A milestone has been reached in the city's effort to build a new community park at Meydenbauer Bay that would substantially boost waterfront access for
At a news conference Tuesday, City Council members said a 1 ½-acre parcel of property at the bay they decided to acquire this week represents the crown jewel in the city's decades-old effort to acquire various properties on the bay and create the park and corridor.
"The sustained vision of an entire community is responsible for this remarkable achievement," Bellevue Mayor Grant Degginger said. "Great cooperation and great vision have created a legacy for our city that will be cherished and enjoyed for generations to come."
With the latest acquisition, the city now owns more than nine acres on the bay, and 1,250 linear feet of Lake Washington shoreline.
Since the 1990s, the city has slowly acquired property on the bay with the hope of one day establishing a community park to reestablish the city's historic roots to the waterfront and significantly expand resident access.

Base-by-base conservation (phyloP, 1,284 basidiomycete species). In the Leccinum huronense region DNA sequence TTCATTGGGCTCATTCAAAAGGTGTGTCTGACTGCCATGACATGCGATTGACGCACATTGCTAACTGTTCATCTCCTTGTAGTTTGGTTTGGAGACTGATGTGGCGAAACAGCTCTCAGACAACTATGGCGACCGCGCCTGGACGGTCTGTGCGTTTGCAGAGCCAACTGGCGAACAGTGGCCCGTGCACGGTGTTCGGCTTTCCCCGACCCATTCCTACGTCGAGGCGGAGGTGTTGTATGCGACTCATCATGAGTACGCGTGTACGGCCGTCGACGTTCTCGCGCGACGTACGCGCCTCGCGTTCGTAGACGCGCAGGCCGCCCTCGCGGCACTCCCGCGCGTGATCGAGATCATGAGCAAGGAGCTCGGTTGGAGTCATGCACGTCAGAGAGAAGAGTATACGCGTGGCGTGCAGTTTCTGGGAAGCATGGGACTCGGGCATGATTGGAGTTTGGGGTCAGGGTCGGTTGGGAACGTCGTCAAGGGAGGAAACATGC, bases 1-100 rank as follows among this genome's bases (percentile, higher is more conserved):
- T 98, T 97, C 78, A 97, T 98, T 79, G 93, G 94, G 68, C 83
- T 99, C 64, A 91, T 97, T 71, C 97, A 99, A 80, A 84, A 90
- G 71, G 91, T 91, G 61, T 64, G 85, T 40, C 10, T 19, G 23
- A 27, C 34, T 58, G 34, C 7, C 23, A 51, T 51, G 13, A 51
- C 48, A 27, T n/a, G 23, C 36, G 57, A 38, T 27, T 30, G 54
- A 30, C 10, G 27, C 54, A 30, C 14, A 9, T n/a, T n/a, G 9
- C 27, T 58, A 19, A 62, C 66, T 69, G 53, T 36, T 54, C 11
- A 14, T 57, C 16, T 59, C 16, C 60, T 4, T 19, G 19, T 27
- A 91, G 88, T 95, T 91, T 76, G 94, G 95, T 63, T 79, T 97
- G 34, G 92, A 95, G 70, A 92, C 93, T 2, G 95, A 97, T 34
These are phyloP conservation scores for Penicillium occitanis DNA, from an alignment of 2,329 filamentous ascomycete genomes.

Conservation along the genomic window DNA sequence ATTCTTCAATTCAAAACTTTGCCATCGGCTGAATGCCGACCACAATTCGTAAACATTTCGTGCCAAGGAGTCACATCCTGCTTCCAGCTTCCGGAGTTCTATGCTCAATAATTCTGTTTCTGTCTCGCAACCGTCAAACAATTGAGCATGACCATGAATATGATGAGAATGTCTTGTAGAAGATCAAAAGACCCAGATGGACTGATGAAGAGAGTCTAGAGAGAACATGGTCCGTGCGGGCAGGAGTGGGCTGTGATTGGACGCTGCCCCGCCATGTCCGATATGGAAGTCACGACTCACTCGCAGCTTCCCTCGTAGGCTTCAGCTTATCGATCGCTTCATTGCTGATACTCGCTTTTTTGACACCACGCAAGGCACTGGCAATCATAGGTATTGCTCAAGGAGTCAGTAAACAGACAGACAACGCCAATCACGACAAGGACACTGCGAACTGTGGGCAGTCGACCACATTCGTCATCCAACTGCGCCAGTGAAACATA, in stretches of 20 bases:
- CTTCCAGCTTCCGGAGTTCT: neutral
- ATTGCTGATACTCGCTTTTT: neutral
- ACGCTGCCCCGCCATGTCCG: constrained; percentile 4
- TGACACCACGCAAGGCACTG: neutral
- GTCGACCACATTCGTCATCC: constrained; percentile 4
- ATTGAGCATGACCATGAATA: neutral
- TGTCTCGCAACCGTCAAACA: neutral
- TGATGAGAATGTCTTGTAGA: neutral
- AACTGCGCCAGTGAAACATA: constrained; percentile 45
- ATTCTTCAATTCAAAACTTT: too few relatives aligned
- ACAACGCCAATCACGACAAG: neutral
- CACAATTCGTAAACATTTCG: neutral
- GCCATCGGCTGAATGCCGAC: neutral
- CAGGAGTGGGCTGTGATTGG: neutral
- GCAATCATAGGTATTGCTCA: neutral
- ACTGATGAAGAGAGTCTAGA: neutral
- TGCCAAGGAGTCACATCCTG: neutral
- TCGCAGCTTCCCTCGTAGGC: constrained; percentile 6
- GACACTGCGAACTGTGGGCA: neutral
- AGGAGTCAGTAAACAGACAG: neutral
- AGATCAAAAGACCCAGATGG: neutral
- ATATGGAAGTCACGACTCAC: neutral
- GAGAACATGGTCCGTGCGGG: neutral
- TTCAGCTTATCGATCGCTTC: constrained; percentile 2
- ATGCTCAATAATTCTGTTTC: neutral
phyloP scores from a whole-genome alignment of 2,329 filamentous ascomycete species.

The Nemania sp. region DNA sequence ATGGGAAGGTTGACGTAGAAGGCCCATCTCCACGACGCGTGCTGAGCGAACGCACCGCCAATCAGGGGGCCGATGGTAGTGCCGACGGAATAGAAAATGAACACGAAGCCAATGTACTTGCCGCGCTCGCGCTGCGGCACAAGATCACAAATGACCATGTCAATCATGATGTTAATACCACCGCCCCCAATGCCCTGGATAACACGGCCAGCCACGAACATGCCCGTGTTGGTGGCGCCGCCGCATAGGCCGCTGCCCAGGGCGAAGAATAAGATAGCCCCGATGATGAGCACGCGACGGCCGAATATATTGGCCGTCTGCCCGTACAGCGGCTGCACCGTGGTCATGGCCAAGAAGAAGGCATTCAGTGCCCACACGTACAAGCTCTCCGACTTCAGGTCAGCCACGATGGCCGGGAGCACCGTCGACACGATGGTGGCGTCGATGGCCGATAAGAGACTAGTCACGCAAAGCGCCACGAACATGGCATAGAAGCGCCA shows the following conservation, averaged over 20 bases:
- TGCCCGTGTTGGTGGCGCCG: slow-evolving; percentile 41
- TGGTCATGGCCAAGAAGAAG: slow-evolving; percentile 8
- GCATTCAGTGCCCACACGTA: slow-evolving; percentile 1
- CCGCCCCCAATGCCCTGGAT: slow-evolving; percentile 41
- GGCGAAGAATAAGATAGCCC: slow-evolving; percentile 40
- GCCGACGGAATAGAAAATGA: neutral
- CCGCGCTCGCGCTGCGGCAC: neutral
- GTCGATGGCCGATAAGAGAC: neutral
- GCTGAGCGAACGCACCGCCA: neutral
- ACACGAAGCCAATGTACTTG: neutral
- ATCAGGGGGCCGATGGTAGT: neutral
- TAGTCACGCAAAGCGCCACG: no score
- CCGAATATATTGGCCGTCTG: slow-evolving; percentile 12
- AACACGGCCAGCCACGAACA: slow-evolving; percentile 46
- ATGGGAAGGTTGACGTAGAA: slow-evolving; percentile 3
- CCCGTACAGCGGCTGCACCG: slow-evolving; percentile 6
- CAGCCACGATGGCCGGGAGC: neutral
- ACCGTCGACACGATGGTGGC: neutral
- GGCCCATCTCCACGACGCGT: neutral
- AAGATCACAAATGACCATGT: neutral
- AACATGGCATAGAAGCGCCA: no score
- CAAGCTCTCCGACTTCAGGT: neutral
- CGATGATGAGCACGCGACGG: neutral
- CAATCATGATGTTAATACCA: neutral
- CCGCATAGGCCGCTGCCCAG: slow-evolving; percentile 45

The vast majority of Bellevue's waterfront is privately owned, and the latest property acquisition was viewed as critical for the creation of a park that would provide access as well as a pedestrian corridor connecting the Lake Washington shoreline to the cityâ€™s downtown, including Downtown Park.
The 17-acre Downtown Park, which hosts some of the city's most popular summertime activities drawing thousands of people, is a block away from the latest property purchase.
A 51-unit apartment building, the Bayvue Village Apartments, now occupies the site the city will purchase. City officials stressed tenants will be allowed to continue to rent the units while the city continues planning the new park. That process could take a couple of years.
A citizens committee presently is working with the city to devise a general blueprint for the park. Work on a master plan for the new community park is expected to be done sometime next year.
Council members noted that the most of the money for the property acquisition -- $8.5 million -- will come from a one-time windfall the city received in real estate excise taxes. The taxes were generated from the recent sale of several large office buildings downtown.
During its most recent budget deliberations, Council specifically targeted the windfall for the acquisition of property at Meydenbauer Bay should any become available.